There is a stillness that descends over a theatre audience when they are gripped and fidgeting when they aren’t. In the first half of The Breach at Hampstead Theatre, the audience was fidgeting.
Gloria has taken refuge in her attic, distracting herself from the dark winter months and grief by playing punk and dictating entries for her memoir into her laptop.
The family at the centre of the story is that of Richard Myers (Robert Lindsay), an eminent geneticist who now has Parkinson’s Disease.
In Jonathan Crewe’s play Under the Radar, female journalist Lee Stilling (Eleanor Hill) is profiling male inventor Martin Christensen, who has built his own submarine.
Anthony McCarten’s new play The Collaboration at the Young Vic kicks off as you arrive in the auditorium with an 80s DJ set. It’s toe-tapping, hip and creates a party, edgy, youthful yet nostalgic atmosphere.
Henry V opens with a burst of energy at a club with a worse for wear party prince. It’s lifted from Henry IV part 2 and is an important reminder of Henry V’s past and subsequent transformation into a serious king.
The play follows Pierre, a successful surgeon who’s married and the father of a grown-up daughter, as he juggles his professional and family life with having a mistress.
Alistair McDowall’s The Glow at the Royal Court is a play I’ve had to ponder – a lot – and I still don’t have any firm conclusions.
The Donmar Warehouse’s stage has been converted into a French ski resort for Force Majeure.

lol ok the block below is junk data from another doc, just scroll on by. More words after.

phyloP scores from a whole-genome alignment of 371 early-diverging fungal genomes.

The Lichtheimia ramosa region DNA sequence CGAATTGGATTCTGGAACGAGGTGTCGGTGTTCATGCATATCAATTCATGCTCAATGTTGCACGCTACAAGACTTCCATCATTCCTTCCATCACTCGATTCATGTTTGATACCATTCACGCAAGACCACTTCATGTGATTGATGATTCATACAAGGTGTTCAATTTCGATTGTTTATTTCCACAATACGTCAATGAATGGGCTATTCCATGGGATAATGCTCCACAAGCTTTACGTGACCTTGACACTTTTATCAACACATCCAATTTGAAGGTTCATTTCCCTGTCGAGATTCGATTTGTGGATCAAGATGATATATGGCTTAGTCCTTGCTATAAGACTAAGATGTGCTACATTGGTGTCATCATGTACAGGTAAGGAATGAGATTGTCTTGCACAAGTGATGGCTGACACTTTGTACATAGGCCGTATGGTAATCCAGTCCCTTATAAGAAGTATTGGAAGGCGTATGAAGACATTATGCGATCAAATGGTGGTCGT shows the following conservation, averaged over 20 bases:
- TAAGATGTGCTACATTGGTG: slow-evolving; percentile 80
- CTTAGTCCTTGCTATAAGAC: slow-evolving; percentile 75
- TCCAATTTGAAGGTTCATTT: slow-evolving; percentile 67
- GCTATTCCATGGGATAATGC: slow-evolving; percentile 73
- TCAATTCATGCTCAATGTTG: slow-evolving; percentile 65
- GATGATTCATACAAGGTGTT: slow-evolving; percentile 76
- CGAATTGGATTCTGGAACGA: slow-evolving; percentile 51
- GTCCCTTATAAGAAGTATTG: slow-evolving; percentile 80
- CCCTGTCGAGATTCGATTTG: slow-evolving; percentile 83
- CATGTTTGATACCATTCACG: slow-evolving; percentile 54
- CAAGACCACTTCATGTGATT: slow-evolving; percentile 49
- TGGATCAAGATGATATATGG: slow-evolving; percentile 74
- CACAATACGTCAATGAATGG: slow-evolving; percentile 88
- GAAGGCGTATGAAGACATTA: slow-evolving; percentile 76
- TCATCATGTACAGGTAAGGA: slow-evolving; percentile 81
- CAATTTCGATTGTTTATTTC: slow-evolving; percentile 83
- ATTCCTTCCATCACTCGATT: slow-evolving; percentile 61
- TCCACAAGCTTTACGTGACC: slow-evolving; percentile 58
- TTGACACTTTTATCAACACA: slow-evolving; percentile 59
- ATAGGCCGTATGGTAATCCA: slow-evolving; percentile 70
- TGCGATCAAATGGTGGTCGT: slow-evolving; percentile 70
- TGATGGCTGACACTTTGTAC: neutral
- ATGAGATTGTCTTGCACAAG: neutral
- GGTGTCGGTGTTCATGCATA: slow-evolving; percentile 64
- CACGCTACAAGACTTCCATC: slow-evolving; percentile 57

Peggy Ramsay is a play agent, but she is more famous than the playwrights and the work that she represents.
Fair Play is set in the world of female athletics. Ann joins a running club, meets Sophie, and the two bond over their love of running.
As the stage was plunged into darkness at the end of Manor on the National Theatre’s Lyttelton stage, I was thinking: What was the point?
Al Smith’s new play Rare Earth Mettle at the Royal Court is a meaty piece that covers a lot of ground.
The play is set in rural America, where a mother (Stockard Channing) and daughter Jessie (Rebecca Night), who has epilepsy, live together.
Are you allowed to call yourself a theatre fan if you haven’t seen The Mousetrap, the West End’s longest-running play? Possibly. But I’ve ticked that box now.
The Normal Heart is a play of fights. Set in the early 1980s in New York, gay men are dying, but gay activist Ned Weeks is struggling to get anyone to do anything.
Two actors on stage describe their characters as if the direction in the playtext is part of the script. It is the first of many quirks in Aleshea Harris’ dark revenge comedy Is God Is.
Chloe Nelkin has run theatre, arts and opera PR company, Chloe Nelkin Consulting, for 10 years, and we sat down to talk about how theatres responded during lockdown and what the legacy will be. I also asked her what we should look out for and what she’s most looking forward to seeing.
The three sisters in Shelagh Stephenson’s play The Memory of Water – Teresa (Lucy Black), Mary (Laura Rogers) and Catherine (Carolina Main) – have gathered at their mother’s home ahead of her funeral.
The Two Character Play at London’s Hampstead Theatre was at times interesting and enjoyable and at others frustrating and perplexing.